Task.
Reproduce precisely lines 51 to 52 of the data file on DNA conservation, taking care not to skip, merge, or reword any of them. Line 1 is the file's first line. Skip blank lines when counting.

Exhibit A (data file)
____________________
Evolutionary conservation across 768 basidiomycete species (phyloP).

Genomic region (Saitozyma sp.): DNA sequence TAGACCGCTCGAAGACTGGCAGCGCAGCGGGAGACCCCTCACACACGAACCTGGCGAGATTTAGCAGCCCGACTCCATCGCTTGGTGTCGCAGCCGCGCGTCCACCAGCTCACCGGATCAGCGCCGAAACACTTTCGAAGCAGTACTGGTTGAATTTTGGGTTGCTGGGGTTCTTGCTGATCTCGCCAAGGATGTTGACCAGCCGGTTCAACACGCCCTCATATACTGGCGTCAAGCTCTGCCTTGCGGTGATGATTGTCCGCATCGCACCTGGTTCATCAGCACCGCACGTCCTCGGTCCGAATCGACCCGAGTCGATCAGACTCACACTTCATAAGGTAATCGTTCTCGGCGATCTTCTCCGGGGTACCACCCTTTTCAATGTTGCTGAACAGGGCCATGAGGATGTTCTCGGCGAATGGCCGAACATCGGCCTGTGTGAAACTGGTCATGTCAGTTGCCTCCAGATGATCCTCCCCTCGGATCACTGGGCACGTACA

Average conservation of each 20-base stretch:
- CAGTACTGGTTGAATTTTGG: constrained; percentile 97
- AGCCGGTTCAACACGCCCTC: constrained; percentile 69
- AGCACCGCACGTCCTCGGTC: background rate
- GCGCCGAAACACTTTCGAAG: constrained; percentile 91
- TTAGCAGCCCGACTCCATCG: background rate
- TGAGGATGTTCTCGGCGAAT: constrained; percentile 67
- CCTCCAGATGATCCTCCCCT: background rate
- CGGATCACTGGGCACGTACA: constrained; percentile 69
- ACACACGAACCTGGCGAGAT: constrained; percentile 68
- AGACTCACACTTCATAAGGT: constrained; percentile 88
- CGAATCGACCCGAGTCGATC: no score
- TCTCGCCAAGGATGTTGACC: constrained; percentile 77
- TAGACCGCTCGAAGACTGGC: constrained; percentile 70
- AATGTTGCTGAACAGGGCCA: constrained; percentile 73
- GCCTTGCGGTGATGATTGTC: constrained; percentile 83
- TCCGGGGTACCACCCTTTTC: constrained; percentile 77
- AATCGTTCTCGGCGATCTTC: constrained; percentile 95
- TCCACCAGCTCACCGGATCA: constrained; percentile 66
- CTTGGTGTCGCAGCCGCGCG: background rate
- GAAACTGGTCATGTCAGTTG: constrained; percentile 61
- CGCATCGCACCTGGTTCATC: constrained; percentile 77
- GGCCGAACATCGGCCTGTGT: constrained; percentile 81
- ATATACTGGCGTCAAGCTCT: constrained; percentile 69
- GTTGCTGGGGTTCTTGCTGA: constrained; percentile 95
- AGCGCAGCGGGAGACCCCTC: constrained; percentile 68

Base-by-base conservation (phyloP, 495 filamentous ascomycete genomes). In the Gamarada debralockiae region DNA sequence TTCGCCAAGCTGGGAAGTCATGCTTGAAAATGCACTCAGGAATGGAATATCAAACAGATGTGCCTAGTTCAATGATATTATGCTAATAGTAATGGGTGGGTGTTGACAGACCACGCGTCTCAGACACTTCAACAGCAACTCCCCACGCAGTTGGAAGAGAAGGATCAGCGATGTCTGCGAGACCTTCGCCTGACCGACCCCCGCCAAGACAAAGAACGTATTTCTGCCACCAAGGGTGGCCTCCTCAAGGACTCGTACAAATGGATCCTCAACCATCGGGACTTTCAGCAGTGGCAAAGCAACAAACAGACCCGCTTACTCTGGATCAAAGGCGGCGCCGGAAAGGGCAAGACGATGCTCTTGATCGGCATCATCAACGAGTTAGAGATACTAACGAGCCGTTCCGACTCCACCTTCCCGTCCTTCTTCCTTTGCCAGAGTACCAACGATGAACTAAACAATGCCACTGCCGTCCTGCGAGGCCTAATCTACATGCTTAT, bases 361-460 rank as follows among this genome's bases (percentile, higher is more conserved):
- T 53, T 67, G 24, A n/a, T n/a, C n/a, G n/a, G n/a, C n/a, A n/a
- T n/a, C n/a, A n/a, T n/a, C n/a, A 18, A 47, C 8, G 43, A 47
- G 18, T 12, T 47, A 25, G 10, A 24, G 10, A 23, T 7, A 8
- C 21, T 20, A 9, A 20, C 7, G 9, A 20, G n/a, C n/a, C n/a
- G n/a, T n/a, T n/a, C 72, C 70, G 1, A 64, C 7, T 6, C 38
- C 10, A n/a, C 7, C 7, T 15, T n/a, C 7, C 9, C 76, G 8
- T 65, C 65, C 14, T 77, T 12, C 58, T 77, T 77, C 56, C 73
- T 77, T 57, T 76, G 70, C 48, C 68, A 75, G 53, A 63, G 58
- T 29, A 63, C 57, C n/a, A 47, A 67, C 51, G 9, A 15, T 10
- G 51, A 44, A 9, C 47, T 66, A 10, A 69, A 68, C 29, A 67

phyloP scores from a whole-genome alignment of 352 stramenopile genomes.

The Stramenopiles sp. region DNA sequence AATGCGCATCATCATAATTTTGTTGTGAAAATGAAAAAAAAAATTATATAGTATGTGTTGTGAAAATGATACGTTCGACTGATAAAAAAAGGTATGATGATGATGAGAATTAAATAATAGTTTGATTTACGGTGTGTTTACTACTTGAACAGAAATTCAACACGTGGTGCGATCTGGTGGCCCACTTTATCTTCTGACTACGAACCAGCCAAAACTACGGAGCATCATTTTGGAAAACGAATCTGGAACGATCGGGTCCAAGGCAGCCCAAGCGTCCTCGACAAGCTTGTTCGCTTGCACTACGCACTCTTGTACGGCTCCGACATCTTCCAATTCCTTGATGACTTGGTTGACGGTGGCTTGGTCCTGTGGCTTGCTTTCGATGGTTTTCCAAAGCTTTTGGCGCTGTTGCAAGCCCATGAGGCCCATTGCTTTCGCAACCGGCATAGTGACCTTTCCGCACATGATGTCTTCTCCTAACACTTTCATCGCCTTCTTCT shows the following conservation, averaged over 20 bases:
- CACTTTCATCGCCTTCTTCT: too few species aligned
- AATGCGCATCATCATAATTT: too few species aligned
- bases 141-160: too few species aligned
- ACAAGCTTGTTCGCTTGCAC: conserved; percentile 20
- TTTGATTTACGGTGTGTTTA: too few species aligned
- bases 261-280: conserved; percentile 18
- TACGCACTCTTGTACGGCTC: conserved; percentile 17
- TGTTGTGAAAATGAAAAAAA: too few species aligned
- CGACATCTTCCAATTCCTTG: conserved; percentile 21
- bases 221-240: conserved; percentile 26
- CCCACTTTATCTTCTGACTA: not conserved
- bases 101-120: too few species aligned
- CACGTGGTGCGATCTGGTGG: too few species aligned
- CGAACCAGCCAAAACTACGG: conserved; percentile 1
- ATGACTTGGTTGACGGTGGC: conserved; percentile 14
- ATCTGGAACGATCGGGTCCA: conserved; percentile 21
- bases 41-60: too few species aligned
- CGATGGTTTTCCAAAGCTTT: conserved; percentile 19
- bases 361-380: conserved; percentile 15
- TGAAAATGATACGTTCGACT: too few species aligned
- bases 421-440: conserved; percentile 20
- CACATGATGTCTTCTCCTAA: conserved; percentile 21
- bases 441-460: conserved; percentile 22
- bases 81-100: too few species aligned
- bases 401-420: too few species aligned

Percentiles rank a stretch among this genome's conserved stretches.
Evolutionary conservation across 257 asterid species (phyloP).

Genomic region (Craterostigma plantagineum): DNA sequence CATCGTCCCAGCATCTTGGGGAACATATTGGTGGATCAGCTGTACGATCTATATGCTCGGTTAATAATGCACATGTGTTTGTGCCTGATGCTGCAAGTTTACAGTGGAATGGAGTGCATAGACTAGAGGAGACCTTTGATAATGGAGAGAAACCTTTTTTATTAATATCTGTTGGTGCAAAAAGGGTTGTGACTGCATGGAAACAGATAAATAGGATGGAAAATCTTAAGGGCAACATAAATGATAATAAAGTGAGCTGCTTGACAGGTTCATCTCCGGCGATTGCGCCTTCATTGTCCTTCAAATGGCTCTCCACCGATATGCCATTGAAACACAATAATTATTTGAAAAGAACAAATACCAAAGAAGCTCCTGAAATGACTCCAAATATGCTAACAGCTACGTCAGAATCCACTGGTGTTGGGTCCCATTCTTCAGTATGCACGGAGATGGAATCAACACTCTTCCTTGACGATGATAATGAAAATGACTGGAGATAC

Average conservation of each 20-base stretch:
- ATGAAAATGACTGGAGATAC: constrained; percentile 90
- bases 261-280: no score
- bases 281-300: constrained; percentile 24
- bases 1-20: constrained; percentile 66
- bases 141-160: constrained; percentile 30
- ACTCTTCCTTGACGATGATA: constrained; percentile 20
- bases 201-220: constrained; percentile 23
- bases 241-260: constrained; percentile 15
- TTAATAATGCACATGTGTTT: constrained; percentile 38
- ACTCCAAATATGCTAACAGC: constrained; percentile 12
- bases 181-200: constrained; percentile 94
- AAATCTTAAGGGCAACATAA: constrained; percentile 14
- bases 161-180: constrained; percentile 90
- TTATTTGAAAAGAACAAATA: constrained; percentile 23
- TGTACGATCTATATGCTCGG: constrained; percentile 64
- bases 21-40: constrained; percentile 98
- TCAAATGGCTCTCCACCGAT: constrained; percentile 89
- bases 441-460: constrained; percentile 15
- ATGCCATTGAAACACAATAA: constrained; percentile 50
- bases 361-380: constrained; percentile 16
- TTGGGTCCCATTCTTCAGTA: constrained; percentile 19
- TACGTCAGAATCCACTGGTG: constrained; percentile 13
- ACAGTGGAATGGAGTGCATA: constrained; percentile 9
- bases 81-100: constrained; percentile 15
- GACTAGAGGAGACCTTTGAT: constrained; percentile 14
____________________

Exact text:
- bases 221-240: conserved; percentile 26
- CCCACTTTATCTTCTGACTA: not conserved